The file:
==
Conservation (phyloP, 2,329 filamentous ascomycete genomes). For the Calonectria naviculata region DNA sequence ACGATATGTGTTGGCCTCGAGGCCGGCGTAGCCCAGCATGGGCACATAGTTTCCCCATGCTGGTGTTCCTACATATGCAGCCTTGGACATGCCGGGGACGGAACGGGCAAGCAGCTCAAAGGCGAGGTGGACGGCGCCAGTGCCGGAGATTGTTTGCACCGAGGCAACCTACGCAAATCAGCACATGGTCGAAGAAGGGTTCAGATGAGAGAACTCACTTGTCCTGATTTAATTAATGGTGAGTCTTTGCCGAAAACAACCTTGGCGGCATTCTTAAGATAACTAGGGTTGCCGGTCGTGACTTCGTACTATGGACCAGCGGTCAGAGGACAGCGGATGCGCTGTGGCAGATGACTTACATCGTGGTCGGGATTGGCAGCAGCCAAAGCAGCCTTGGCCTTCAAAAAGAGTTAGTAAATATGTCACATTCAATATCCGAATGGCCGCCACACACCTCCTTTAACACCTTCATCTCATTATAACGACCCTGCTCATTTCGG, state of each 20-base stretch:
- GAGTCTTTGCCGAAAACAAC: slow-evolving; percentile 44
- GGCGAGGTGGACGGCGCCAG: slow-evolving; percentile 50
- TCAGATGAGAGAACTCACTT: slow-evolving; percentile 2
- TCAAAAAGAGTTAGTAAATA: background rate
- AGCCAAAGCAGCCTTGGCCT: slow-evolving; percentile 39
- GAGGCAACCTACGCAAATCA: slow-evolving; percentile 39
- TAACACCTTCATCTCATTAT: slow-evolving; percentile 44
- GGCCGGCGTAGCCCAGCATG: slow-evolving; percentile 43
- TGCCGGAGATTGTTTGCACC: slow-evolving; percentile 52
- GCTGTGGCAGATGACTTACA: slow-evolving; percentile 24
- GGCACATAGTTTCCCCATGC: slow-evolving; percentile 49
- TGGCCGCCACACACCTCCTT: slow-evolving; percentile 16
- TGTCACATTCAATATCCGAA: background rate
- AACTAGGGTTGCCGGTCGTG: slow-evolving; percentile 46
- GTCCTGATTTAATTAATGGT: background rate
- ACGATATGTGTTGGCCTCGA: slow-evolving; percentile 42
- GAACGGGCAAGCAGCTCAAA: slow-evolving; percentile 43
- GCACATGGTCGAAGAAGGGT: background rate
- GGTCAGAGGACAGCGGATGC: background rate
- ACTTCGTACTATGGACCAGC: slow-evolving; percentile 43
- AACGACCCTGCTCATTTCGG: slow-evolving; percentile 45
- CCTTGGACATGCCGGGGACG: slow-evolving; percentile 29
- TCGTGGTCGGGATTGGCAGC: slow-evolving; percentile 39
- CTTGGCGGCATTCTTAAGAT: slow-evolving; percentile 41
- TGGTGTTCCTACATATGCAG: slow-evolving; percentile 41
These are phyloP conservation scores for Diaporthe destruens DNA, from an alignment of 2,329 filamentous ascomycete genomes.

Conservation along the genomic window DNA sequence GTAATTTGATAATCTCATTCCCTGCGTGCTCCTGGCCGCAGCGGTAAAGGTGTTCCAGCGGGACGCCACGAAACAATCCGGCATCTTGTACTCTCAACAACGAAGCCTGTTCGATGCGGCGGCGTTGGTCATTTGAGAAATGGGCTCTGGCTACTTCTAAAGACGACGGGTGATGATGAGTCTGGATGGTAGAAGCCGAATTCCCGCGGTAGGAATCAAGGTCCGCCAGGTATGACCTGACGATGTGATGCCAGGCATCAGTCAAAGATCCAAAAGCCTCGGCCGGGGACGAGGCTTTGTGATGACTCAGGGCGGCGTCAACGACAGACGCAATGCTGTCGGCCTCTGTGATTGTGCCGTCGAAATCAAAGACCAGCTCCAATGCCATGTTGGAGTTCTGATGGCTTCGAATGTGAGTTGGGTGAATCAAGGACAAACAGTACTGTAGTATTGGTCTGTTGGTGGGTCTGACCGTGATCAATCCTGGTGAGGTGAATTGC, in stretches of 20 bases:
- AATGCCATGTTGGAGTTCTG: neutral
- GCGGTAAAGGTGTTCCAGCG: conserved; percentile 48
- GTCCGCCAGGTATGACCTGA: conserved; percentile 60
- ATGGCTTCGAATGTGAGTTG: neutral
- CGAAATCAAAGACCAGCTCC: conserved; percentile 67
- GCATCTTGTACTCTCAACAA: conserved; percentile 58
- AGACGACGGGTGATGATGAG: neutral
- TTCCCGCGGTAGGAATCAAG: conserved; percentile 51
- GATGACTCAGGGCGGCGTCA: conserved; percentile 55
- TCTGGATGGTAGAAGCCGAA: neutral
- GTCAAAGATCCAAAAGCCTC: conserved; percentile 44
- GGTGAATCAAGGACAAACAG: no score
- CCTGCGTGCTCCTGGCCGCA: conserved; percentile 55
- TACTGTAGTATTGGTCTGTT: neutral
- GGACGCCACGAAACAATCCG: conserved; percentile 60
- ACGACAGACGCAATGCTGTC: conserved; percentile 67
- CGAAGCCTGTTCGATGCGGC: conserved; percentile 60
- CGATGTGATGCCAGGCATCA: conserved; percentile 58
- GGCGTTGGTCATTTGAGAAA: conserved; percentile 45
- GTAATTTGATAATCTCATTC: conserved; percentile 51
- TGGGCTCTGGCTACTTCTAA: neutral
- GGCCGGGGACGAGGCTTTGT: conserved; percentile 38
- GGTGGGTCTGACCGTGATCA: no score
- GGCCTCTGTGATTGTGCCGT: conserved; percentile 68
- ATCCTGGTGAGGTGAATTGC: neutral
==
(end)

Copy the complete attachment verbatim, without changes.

Conservation (phyloP, 2,329 filamentous ascomycete genomes). For the Calonectria naviculata region DNA sequence ACGATATGTGTTGGCCTCGAGGCCGGCGTAGCCCAGCATGGGCACATAGTTTCCCCATGCTGGTGTTCCTACATATGCAGCCTTGGACATGCCGGGGACGGAACGGGCAAGCAGCTCAAAGGCGAGGTGGACGGCGCCAGTGCCGGAGATTGTTTGCACCGAGGCAACCTACGCAAATCAGCACATGGTCGAAGAAGGGTTCAGATGAGAGAACTCACTTGTCCTGATTTAATTAATGGTGAGTCTTTGCCGAAAACAACCTTGGCGGCATTCTTAAGATAACTAGGGTTGCCGGTCGTGACTTCGTACTATGGACCAGCGGTCAGAGGACAGCGGATGCGCTGTGGCAGATGACTTACATCGTGGTCGGGATTGGCAGCAGCCAAAGCAGCCTTGGCCTTCAAAAAGAGTTAGTAAATATGTCACATTCAATATCCGAATGGCCGCCACACACCTCCTTTAACACCTTCATCTCATTATAACGACCCTGCTCATTTCGG, state of each 20-base stretch:
- GAGTCTTTGCCGAAAACAAC: slow-evolving; percentile 44
- GGCGAGGTGGACGGCGCCAG: slow-evolving; percentile 50
- TCAGATGAGAGAACTCACTT: slow-evolving; percentile 2
- TCAAAAAGAGTTAGTAAATA: background rate
- AGCCAAAGCAGCCTTGGCCT: slow-evolving; percentile 39
- GAGGCAACCTACGCAAATCA: slow-evolving; percentile 39
- TAACACCTTCATCTCATTAT: slow-evolving; percentile 44
- GGCCGGCGTAGCCCAGCATG: slow-evolving; percentile 43
- TGCCGGAGATTGTTTGCACC: slow-evolving; percentile 52
- GCTGTGGCAGATGACTTACA: slow-evolving; percentile 24
- GGCACATAGTTTCCCCATGC: slow-evolving; percentile 49
- TGGCCGCCACACACCTCCTT: slow-evolving; percentile 16
- TGTCACATTCAATATCCGAA: background rate
- AACTAGGGTTGCCGGTCGTG: slow-evolving; percentile 46
- GTCCTGATTTAATTAATGGT: background rate
- ACGATATGTGTTGGCCTCGA: slow-evolving; percentile 42
- GAACGGGCAAGCAGCTCAAA: slow-evolving; percentile 43
- GCACATGGTCGAAGAAGGGT: background rate
- GGTCAGAGGACAGCGGATGC: background rate
- ACTTCGTACTATGGACCAGC: slow-evolving; percentile 43
- AACGACCCTGCTCATTTCGG: slow-evolving; percentile 45
- CCTTGGACATGCCGGGGACG: slow-evolving; percentile 29
- TCGTGGTCGGGATTGGCAGC: slow-evolving; percentile 39
- CTTGGCGGCATTCTTAAGAT: slow-evolving; percentile 41
- TGGTGTTCCTACATATGCAG: slow-evolving; percentile 41
These are phyloP conservation scores for Diaporthe destruens DNA, from an alignment of 2,329 filamentous ascomycete genomes.

Conservation along the genomic window DNA sequence GTAATTTGATAATCTCATTCCCTGCGTGCTCCTGGCCGCAGCGGTAAAGGTGTTCCAGCGGGACGCCACGAAACAATCCGGCATCTTGTACTCTCAACAACGAAGCCTGTTCGATGCGGCGGCGTTGGTCATTTGAGAAATGGGCTCTGGCTACTTCTAAAGACGACGGGTGATGATGAGTCTGGATGGTAGAAGCCGAATTCCCGCGGTAGGAATCAAGGTCCGCCAGGTATGACCTGACGATGTGATGCCAGGCATCAGTCAAAGATCCAAAAGCCTCGGCCGGGGACGAGGCTTTGTGATGACTCAGGGCGGCGTCAACGACAGACGCAATGCTGTCGGCCTCTGTGATTGTGCCGTCGAAATCAAAGACCAGCTCCAATGCCATGTTGGAGTTCTGATGGCTTCGAATGTGAGTTGGGTGAATCAAGGACAAACAGTACTGTAGTATTGGTCTGTTGGTGGGTCTGACCGTGATCAATCCTGGTGAGGTGAATTGC, in stretches of 20 bases:
- AATGCCATGTTGGAGTTCTG: neutral
- GCGGTAAAGGTGTTCCAGCG: conserved; percentile 48
- GTCCGCCAGGTATGACCTGA: conserved; percentile 60
- ATGGCTTCGAATGTGAGTTG: neutral
- CGAAATCAAAGACCAGCTCC: conserved; percentile 67
- GCATCTTGTACTCTCAACAA: conserved; percentile 58
- AGACGACGGGTGATGATGAG: neutral
- TTCCCGCGGTAGGAATCAAG: conserved; percentile 51
- GATGACTCAGGGCGGCGTCA: conserved; percentile 55
- TCTGGATGGTAGAAGCCGAA: neutral
- GTCAAAGATCCAAAAGCCTC: conserved; percentile 44
- GGTGAATCAAGGACAAACAG: no score
- CCTGCGTGCTCCTGGCCGCA: conserved; percentile 55
- TACTGTAGTATTGGTCTGTT: neutral
- GGACGCCACGAAACAATCCG: conserved; percentile 60
- ACGACAGACGCAATGCTGTC: conserved; percentile 67
- CGAAGCCTGTTCGATGCGGC: conserved; percentile 60
- CGATGTGATGCCAGGCATCA: conserved; percentile 58
- GGCGTTGGTCATTTGAGAAA: conserved; percentile 45
- GTAATTTGATAATCTCATTC: conserved; percentile 51
- TGGGCTCTGGCTACTTCTAA: neutral
- GGCCGGGGACGAGGCTTTGT: conserved; percentile 38
- GGTGGGTCTGACCGTGATCA: no score
- GGCCTCTGTGATTGTGCCGT: conserved; percentile 68
- ATCCTGGTGAGGTGAATTGC: neutral